You are currently viewing the printable version of this article, to return to the normal page, please click here.

EDITORIAL: Kids in the bubble

No commemoration for the games children actually play

- - Monday, October 14, 2013

The English writer E.V. Lucas once called the postage stamp "a tiny, flimsy thing, no thicker than a beetle's wing. And yet it will roam the world for you, exactly where you tell it to."

The flimsy postage stamp isn't as ubiquitous as it once was; email and electronic bill paying have seen to that. Still, traditional mail — often scorned as "snail mail" — remains the only way to correspond with a personal touch. Does anyone write "love emails," to be tied with ribbons and kept in a box to be tucked away in a secret place? Does anyone sniff an email for a trace of a beloved's perfume? Letter-writers can even make a letter more personal with a carefully chosen stamp.

The U.S. Postal Service, showing a little love, decided to issue 15 stamps supporting Michelle Obama's "Let's Move" initiative, with the backing of the White House and the President's Council on Fitness, Sports & Nutrition.

After the self-adhesive stamps were printed, the fitness council decided they were "too dangerous." The designs depicted a skateboarder without kneepads, a swimmer doing a cannonball and a youngster performing a headstand without a helmet. Kids have been skateboarding without kneepads, doing headstands without helmets and performing cannonballs without safety nets for years and years. But portraying Americans having actual fun was over the line for government spoilsports.

The result, according to Linn's Stamp News, the hobby's leading weekly, is that the printing has been marked for destruction, the stamps will be redesigned and perhaps issued next year. The revised stamps will no doubt depict children in proper government-approved safety bubbles, protected from all the scrapes, skinned knees and bruises that were once a part of growing up.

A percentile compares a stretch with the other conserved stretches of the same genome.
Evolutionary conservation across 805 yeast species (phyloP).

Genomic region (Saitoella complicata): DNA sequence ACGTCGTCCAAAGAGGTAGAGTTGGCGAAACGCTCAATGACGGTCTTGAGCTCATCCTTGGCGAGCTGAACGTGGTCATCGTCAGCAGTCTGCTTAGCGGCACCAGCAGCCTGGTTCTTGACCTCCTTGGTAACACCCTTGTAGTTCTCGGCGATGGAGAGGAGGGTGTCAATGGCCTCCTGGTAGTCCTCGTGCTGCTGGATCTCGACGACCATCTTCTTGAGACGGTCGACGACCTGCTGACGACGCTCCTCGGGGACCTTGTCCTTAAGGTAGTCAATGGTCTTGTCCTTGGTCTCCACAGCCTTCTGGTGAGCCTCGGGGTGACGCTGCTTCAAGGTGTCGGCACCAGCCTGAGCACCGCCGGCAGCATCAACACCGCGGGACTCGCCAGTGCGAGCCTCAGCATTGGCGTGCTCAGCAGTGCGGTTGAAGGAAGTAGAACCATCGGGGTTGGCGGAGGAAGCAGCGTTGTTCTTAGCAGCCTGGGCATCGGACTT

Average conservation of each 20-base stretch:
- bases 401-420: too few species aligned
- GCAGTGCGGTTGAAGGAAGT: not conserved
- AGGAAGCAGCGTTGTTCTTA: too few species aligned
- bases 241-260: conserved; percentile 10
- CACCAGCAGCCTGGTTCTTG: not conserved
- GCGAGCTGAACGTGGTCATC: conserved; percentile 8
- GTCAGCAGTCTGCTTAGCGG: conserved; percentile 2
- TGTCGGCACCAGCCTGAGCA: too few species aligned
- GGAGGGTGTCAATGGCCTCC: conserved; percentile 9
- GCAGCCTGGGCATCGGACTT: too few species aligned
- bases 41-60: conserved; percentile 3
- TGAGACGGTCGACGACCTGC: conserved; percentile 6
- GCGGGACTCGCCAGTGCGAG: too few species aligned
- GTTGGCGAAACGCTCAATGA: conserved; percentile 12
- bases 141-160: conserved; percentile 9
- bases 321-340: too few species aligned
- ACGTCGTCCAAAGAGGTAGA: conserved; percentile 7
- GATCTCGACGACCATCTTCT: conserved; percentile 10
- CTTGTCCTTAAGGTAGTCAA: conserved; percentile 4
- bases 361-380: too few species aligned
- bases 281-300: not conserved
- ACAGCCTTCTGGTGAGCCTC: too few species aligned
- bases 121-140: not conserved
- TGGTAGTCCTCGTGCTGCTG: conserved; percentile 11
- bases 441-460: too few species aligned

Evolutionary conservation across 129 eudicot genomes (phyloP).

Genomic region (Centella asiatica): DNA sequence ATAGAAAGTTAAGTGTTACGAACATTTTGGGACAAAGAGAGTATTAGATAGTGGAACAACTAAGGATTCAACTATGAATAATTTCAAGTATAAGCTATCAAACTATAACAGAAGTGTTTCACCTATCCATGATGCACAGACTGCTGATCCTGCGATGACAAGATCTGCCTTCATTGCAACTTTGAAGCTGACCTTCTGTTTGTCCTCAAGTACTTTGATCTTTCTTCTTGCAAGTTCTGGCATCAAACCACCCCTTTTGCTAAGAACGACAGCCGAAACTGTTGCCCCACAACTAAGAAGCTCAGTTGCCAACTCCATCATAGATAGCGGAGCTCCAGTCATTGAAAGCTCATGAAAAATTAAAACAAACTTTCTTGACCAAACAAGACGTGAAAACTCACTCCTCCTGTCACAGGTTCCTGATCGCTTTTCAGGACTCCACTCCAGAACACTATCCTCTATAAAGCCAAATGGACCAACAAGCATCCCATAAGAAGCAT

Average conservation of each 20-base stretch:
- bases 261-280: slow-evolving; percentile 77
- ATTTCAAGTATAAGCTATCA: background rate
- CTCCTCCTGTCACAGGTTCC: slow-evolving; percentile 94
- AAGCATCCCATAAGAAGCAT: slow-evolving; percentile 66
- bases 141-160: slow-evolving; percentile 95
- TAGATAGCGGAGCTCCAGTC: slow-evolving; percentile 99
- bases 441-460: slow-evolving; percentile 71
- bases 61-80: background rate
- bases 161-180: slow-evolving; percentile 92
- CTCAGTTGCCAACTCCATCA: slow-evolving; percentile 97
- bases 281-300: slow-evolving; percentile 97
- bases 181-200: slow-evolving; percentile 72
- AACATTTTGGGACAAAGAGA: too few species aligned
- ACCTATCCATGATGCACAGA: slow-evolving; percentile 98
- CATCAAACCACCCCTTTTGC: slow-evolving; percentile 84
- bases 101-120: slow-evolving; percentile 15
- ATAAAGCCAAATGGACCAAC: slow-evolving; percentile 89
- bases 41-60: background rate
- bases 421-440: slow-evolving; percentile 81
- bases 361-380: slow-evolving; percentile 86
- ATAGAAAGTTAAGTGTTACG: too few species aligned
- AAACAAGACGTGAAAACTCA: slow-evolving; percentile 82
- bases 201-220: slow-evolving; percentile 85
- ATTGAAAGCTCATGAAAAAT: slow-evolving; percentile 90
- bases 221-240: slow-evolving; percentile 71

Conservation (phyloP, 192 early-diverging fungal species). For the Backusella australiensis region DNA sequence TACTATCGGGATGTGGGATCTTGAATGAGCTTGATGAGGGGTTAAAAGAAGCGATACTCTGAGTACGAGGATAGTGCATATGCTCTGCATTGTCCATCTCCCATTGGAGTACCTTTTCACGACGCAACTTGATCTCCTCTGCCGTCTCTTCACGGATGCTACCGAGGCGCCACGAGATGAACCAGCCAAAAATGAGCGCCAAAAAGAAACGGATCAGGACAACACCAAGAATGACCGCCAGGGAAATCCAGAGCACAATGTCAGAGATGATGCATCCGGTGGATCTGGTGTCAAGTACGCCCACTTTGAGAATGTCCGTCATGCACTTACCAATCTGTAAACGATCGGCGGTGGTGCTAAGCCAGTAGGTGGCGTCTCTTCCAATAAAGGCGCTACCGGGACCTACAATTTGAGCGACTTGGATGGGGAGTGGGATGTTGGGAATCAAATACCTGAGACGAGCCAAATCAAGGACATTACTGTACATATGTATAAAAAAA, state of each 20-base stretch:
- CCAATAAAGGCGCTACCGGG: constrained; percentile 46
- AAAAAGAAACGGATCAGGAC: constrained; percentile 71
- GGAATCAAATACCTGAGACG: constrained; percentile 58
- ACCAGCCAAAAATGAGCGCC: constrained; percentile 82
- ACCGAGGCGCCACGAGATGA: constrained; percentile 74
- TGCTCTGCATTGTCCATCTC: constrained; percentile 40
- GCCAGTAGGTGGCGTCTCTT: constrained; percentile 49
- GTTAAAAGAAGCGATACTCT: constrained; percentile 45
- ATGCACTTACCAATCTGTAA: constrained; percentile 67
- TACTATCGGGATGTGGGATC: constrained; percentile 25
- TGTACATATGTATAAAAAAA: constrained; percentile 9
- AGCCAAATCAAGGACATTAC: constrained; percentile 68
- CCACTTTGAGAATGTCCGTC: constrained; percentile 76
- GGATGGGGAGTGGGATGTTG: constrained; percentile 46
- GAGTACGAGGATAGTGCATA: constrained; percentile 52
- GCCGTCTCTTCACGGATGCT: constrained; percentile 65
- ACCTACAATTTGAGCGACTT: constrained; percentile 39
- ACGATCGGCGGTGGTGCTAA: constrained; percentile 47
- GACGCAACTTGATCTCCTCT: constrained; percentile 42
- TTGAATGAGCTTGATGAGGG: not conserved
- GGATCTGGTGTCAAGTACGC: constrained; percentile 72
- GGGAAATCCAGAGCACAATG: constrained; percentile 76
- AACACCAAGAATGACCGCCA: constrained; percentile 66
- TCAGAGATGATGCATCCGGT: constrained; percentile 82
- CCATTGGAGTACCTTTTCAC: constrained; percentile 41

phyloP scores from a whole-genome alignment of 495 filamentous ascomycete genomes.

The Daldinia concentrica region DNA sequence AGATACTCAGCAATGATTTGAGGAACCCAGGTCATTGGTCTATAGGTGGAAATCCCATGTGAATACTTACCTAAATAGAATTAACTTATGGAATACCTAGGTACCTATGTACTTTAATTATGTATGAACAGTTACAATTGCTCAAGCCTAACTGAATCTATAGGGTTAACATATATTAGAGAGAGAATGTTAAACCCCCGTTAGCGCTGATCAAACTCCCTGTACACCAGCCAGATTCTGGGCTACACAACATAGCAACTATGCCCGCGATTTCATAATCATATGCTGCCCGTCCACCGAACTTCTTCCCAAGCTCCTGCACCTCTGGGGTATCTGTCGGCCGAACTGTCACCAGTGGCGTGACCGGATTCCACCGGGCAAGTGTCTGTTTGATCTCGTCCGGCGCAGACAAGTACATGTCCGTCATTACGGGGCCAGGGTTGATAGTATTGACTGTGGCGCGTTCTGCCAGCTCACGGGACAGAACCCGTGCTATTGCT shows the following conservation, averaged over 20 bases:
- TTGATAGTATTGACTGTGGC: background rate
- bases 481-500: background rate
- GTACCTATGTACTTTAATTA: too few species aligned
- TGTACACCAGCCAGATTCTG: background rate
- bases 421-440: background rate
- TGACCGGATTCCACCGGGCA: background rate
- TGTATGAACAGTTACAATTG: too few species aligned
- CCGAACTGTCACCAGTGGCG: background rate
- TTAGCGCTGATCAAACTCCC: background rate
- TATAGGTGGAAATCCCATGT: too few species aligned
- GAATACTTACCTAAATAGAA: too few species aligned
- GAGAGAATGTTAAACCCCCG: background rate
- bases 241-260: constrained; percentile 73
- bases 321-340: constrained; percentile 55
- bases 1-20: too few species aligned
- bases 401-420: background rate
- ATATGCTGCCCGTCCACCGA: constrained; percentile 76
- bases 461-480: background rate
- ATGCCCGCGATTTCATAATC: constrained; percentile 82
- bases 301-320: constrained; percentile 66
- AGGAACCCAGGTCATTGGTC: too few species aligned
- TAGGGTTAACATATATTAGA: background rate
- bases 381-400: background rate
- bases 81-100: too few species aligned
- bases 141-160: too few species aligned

The aim of the "Let's Move" campaign is to separate youngsters from their television sets and electronic tablets to send them into fresh air, to run, jump and exercise to improve their health. Encouraging exercise and activity is meant to put a dent in the obesity rate among the children. So far, so good. It's a worthy cause.

But the government can't allow anything, not even the games children play, to flourish undirected. The last thing they want is to encourage children to explore their independence as their parents and grandparents did. Every skinned knee teaches an important lesson: Be careful, and learn your limits. But government bureaucrats regard themselves as activity directors for everyone, solely qualified to decide what children can and cannot do. Parents, get lost. Laws mandate helmets while riding on bicycles. No toy guns. Even using an index finger is a crime against "zero-tolerance" rules. So far, the school nurse has not been authorized to amputate these finger guns, but that may be coming.

Something as small as a design on a stamp must be corrected and sanitized, lest a child get the wrong idea and play a game of dodgeball, cops and robbers, cowboys and Native Americans or, worse, play baseball while keeping score. The nation's first commemorative stamps, issued in 1893 to mark the 400th anniversary of Columbus' arrival in the new world, would not have survived these latter-day bowdlerizers. Sailing can be dangerous. The President's Council on Fitness, Sports & Nutrition would do better to concentrate on push-ups and knee bends and leave editing postage-stamp designs to others. The U.S. Postal Service, with enough challenges, should simply stamp letters from the nanny "Return to Sender."